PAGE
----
At home, a sperm sample is inserted into the vagina and placed at the cervix via a procedure known as intracervical insemination (ICI). The semen is typically not concentrated beforehand, and the cervix is simply “bathed” via a cervical cap, or with a reservoir of semen via a syringe. 

Essential equipment for this process at home includes ovulation test strips and/or a basal body thermometer to determine when you’re ovulating. “Fertility apps won't necessarily tell you when you’ll ovulate, so I recommend using test strips and other signs like cervical mucus and temperature to figure out when ovulation will occur, in order to optimize your chances of getting pregnant,” Goodman says.

Once you nail the timing, you’ll need a menstrual cup or needleless syringe, which may be provided by a sperm bank, or purchased online.

How to Do Artificial Insemination at Home

When using fresh sperm from a known donor, Goodman recommends starting out with a contract that requires STD testing and an agreement around safer sex practices throughout the donation period. On average, it takes people with no known fertility issues more than one insemination to get pregnant, Goodman points out.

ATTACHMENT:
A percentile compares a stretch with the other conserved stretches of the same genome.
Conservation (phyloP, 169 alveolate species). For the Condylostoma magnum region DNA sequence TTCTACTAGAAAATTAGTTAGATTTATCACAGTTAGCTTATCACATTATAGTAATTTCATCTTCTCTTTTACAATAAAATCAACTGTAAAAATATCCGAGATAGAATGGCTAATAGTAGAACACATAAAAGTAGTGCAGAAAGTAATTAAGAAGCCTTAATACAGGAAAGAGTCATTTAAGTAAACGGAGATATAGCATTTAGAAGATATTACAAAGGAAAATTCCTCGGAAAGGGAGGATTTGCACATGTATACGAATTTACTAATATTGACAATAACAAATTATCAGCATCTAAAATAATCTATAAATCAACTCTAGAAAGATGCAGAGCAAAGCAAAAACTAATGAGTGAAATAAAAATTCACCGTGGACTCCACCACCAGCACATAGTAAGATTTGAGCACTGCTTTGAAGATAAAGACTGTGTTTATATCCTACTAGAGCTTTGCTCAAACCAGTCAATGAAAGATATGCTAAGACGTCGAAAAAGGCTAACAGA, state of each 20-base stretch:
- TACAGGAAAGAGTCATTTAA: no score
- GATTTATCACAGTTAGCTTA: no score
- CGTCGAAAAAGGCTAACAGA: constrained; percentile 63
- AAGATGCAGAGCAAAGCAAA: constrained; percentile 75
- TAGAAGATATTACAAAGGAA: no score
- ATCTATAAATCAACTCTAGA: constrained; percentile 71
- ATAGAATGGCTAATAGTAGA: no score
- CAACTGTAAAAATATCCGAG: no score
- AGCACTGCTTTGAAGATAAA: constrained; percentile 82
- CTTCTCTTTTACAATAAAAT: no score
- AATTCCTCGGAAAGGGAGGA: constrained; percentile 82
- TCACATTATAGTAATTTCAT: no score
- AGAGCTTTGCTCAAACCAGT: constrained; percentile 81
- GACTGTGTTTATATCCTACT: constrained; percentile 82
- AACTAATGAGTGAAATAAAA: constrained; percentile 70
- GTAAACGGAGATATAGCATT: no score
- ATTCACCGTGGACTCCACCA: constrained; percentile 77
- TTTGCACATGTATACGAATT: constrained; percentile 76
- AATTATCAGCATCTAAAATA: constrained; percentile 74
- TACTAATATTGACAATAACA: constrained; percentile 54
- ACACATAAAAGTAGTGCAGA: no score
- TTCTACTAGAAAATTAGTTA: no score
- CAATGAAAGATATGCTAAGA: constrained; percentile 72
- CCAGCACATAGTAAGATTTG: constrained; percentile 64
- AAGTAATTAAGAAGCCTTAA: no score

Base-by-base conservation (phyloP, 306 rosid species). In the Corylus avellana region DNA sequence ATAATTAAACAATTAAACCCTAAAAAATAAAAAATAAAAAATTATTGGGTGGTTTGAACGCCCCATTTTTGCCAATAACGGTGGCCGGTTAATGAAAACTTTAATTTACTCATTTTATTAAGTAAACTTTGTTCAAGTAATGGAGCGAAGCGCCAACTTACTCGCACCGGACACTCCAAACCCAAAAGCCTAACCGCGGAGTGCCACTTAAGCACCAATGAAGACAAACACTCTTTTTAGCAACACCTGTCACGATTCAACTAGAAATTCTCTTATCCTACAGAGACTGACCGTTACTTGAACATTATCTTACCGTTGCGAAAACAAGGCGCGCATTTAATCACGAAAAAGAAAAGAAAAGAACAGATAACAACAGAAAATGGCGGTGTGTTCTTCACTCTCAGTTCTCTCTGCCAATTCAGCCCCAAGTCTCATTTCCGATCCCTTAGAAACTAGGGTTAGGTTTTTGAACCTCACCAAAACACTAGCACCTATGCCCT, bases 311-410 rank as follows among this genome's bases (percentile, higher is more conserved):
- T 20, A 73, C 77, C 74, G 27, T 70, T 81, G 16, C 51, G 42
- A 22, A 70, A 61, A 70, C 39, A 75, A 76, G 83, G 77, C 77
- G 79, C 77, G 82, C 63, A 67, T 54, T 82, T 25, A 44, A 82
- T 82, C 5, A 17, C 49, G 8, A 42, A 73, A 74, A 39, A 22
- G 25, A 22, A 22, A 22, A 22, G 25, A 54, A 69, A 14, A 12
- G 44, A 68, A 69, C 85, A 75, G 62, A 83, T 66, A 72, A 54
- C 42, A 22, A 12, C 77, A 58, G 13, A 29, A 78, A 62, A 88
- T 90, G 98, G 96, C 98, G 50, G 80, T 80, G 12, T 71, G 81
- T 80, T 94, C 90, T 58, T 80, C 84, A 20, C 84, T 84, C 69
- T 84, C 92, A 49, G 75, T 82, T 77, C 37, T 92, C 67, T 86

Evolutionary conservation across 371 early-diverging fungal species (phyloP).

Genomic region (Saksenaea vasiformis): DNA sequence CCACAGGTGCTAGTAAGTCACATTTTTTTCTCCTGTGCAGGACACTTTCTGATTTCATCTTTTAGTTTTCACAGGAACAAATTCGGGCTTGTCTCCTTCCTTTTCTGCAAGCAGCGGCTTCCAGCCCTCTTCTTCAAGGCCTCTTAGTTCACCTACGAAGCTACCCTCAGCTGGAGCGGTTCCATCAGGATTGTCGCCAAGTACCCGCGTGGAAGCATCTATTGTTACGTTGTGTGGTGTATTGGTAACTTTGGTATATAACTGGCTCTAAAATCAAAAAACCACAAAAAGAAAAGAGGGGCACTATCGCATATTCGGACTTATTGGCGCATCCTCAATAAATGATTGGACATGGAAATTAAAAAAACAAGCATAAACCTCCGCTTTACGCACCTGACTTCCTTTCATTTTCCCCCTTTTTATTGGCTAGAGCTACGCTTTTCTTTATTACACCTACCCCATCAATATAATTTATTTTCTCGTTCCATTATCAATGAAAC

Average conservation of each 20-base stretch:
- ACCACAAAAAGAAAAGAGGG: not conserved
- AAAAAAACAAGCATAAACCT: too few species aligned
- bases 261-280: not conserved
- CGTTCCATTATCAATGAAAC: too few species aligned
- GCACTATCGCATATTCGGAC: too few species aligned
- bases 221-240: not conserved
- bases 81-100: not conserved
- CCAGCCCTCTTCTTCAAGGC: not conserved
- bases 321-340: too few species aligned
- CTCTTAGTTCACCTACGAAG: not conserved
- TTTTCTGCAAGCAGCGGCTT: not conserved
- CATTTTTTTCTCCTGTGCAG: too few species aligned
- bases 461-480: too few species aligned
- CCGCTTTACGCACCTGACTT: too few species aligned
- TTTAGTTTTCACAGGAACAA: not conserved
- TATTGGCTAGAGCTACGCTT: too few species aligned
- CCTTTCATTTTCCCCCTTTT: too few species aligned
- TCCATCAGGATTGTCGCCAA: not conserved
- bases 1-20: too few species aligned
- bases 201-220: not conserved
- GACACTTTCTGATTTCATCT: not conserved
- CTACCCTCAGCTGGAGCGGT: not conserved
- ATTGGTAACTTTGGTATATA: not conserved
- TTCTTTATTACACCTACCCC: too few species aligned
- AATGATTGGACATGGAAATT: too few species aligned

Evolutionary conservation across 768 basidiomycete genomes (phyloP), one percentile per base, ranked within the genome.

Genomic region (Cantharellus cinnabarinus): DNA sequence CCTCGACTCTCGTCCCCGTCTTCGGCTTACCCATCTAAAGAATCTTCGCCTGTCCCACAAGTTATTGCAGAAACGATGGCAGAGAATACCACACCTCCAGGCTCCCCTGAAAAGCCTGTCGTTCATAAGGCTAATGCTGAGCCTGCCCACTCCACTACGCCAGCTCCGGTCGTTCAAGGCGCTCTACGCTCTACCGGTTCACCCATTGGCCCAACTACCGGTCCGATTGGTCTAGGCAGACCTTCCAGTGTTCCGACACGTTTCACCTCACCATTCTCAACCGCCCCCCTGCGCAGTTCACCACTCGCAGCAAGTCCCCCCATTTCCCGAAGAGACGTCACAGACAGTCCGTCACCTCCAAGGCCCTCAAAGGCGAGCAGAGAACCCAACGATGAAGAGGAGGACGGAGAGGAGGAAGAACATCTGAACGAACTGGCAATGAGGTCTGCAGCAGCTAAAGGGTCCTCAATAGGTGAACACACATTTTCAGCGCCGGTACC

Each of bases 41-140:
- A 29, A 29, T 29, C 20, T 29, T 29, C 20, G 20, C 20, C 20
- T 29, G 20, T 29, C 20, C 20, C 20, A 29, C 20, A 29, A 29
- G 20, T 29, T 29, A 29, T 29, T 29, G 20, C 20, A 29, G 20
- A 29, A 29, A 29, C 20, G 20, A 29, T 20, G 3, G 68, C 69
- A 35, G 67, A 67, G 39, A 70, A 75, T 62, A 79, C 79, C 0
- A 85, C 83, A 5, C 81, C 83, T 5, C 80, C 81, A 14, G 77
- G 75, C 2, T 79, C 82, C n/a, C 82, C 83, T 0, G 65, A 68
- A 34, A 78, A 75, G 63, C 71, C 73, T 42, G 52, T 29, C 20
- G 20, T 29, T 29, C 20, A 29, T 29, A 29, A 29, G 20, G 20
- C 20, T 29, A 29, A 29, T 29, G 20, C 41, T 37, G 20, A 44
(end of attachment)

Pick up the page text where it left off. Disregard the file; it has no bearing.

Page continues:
Timing and Logistics

Timing is particularly key. Because donors need 48 hours to replenish sperm between ejaculations and sperm can last several days inside the body, you’ll ideally want to perform insemination two days before estimated ovulation, and again when you receive a positive ovulation test. If possible, another insemination 48 hours later can be helpful, but not always necessary.

When the timing is right, the sperm donor should use a clean mason jar to collect their sample. It should be kept at body temperature by holding the jar between the legs or under one's arm and used within the hour, according to Goodman.

When using frozen donor sperm, which is shipped in a temperature-controlled tank that can be kept for about a week, you’ll want to time delivery to coincide with ovulation, Dr. Ottey says. Then, remove the sample from the tank about 20 minutes before you’re ready to use it.

Insertion Approaches

Once the sperm is in your possession, there are several various ways to proceed.

The sperm can be processed and inserted through a catheter into the uterus (IUI) by a professional. Here, the sperm will bypass the cervix where it would otherwise encounter mucus that separates it from seminal fluid, Goodman says. For this reason, it first needs to be processed in a portable centrifuge, which can take about 30 minutes.